Skip to main content

Thought for the Day: Taking Responsibility and Doing Tshuva

The Chidushei haLeiv (R' Henoch Leibowitz, z"tzal, on Chumash) brings a R' Bachaya at the being of parsha Sh'mos that makes the following observation: Anyone who denies he received a benefit from another person will come to deny he receives any benefit from HaShem.  The proof?  Paroh denied he received a benefit from Yosef, then later he denies knowing HaShem.

A fascinating aspect of this R' Bachaya, observes the Chidushei haLeiv, is that the benefit from Yosef haTzadik had occurred a long time earlier (perhaps a century or more).  Moreover, Paroh had originally stood up for the Jews when the Egyptian people came to him with complaints.  It was only after they actually rebelled, threw Paroh off the throne, and after working an additional three months in exile to get them to see reason, that he finally capitulated.  And yet the R' Bachaya sweeps that all away.  He denied the good from Yosef; that's why he denied HaShem.

R' Henoch learns from here that whenever any defect is discovered in one's midos -- no matter what the pressures and no matter how small -- unless the person does tshuva on that defect, it will grow and fester to the point of actually denying HaShem.  It is like a small leak in a dam.  No matter how small a trickle is apparent and no matter how much pressure was needed to start it; without repairs the dam will eventually burst.

Imagine coming home after a very trying day at work, topped off by a bad review, arriving home to find the sewer backed up into the basement, the van needs new brakes, the  spouse has a fever, and the kids burned dinner... and -- BOOM! -- a temper is lost.  The tendency (by which I mean, "my tendency") is to excuse he behavior.  "Look", I say, "all this stuff was going on!  What do you expect??"  Yes, all that stuff was going on; irrelevant.  Again: irrelevant.  In point of fact, all those  pressures and demands that bring out the worst in us are actually an incredible benefit to us.   A defect in midos has been outed.  Chasdei HaShem!  Now that I know about it, I can work to fix it.

The point of being in this world, and truly the only point of being in this world, is to improve.  If you don't know where its broken, you can't fix it.

Comments

Popular posts from this blog

Thought for the Day: Battling the Evil Inclination on all Fronts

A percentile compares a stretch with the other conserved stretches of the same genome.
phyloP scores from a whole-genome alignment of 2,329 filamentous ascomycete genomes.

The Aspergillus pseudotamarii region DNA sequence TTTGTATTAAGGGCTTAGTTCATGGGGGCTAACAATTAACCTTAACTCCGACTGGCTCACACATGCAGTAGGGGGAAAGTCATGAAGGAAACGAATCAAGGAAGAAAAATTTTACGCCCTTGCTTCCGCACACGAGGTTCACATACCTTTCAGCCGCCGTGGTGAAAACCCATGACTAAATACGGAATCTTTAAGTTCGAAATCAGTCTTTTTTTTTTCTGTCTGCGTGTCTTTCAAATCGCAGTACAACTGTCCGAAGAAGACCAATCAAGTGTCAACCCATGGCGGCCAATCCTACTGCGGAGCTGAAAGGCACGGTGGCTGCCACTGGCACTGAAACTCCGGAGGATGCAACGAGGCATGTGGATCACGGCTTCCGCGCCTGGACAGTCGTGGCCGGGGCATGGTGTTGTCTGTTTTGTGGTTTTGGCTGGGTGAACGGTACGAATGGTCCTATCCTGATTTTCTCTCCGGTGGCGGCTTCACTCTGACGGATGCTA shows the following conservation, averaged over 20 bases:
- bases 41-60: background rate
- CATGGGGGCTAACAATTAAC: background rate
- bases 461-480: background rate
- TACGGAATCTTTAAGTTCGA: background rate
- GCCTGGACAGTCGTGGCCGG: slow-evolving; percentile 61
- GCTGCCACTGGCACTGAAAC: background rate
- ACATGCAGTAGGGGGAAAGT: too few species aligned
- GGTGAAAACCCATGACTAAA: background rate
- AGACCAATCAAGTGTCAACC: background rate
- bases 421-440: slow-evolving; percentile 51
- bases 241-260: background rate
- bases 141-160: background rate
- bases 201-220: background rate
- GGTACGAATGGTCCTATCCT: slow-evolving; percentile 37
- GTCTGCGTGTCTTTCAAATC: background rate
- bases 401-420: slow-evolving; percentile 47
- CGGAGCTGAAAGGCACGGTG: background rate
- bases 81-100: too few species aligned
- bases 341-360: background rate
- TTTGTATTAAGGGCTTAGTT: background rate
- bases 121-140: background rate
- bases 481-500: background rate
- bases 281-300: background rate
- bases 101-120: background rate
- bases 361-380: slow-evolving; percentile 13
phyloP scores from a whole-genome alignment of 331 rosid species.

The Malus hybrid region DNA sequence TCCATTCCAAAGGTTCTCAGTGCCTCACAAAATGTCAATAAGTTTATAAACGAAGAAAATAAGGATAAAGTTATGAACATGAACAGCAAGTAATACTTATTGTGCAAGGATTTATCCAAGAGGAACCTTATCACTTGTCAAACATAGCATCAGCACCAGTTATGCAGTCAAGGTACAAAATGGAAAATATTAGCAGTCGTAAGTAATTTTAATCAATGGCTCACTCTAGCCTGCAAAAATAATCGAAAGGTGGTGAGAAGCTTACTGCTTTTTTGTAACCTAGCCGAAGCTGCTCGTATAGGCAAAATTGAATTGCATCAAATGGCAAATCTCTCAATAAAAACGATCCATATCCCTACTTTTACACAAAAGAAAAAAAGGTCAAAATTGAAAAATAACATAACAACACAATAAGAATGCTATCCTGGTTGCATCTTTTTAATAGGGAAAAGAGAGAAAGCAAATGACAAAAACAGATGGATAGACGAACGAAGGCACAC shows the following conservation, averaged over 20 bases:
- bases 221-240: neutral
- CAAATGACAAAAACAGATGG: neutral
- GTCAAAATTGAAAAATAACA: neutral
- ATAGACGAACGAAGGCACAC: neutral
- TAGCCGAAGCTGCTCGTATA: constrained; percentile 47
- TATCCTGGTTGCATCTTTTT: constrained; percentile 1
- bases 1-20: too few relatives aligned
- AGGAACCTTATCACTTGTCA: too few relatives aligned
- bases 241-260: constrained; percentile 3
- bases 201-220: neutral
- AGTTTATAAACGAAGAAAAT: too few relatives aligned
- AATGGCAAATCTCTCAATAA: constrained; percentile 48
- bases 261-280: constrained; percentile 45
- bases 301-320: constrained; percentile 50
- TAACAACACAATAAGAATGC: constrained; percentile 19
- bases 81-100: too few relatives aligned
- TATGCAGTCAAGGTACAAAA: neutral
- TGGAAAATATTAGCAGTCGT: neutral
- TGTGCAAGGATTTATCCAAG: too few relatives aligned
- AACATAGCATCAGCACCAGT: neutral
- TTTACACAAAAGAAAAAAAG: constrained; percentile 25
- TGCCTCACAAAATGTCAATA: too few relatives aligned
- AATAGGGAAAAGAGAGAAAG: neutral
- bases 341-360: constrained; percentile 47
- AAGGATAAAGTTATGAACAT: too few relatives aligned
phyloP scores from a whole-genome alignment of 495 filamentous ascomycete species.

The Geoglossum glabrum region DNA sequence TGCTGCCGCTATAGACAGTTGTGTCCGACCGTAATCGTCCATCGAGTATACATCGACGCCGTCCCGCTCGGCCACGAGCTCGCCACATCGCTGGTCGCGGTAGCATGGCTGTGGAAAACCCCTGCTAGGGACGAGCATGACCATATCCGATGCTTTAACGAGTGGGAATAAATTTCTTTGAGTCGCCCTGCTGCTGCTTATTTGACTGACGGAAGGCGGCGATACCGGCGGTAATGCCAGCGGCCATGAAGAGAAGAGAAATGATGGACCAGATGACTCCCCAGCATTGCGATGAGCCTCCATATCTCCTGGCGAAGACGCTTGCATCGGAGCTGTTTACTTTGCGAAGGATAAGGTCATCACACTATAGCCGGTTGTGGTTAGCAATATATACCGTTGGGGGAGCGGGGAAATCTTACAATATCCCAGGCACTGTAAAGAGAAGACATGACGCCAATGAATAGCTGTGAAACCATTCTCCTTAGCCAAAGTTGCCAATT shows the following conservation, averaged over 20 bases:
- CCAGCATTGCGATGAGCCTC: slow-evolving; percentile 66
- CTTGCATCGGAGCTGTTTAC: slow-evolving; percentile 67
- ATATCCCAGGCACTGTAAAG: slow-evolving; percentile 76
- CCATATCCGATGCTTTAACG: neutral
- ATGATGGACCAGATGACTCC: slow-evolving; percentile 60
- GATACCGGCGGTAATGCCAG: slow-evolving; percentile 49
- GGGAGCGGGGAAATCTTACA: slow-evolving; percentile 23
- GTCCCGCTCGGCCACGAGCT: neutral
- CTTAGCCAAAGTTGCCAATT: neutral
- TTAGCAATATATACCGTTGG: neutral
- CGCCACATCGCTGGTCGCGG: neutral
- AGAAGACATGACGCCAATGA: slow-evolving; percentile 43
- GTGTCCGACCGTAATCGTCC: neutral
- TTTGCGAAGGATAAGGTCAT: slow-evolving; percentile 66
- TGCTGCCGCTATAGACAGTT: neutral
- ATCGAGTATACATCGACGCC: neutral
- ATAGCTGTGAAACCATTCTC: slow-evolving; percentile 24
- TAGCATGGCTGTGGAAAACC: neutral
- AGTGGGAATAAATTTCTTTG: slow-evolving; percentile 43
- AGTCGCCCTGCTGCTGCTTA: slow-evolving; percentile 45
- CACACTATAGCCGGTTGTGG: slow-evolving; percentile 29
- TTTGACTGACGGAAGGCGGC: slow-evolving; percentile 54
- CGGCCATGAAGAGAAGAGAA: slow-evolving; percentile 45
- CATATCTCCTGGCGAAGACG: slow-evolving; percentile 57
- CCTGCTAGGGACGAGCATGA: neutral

Yom Kippur.  When I was growing up, there were three annual events that marked the Jewish calendar: eating matzos on Passover, lighting candles on Chanuka, and  fasting on Yom Kippur.  Major news organizations around the world report on the "surreal" and "eerie" quiet of the streets in even the most secular neighborhoods of Israel.  Yom Kippur.

As you know, I am observant of Jewish law.  Some have even called me "ultra orthodox" (not in a kind way).  Given that, I have a question.  How likely do you think that I would be tempted to eat on Yom Kippur, that most holy day of the year?  Let's make the scale zero to ten, where zero is "as likely as driving through McDonald's on Shabbos and ordering a Big Mac with extra cheese." and ten is "as likely as breathing regularly".  Take your time.  If you answered "zero"; thank you, but -- sadly and penitently -- no.  The answer is more like nine; I'd like to say lower, but i…

Thought for the Day: Using a Mitzvah Object for Non-Mitzvah Purposes

As I am -- Baruch HaShem -- getting older, I am more cognizant of the fact that I'd like to stay as healthy as possible right up the moment I leave this world.  Stuff hurting is not the problem (I am told there is an old Russian saying that once you are 40, if you wake up and nothing hurts -- you're dead), stuff not working, however, is a problem.  To that end, for several years now I commute to work by bicycle (weather permitting, 30 minutes on an elliptical machine when weather does not permit).  I recently took up some upper body weight training.  Not because I want to be governor of California, just simply to slow down loss of bone mass and extend my body's healthy span.  Simple hishtadlus.  I have an 18 month old grandson who is just the right weight for arm curls (yes... I am that weak), so I do about 10 reps when I greet him at night.  He laughs, I get my exercise; all good.  (Main problem is explaining to the older ones why zeidy can't give them the same "…

Thought for the Day: Thanking HaShem Each and Every Day for Solid Land Near Water

Each and every morning, a Jew is supposed to view himself as a new/renewed creation, ready for a new day of building his eternal self through Torah and mitzvos.  We begin the day with 16 brachos to praise/thank/acknowledge HaShem for giving us all the tools we need to succeed.  We have a body, soul, and intellect.  We have vision, mobility, and protection from the elements.  Among those brachos, we have one that perhaps seems a bit out of place: רוקע הארץ על המים/Who spreads out the land on/over the water.  After all, it's nice to have a dry place to walk, but does that compare to the gratitude I have for a working body and vision?  As it turns out, I should; as explained by the R' Rajchenbach, rosh kollel of Kollel Zichron Eliyahu (aka, Peterson Park Kollel).  Your best bet is to listen to the shiur; very distant second is to continue, which I hope will whet your appetite for the real thing.

First... since we have dry land, I don't have to slog to work through even a foot…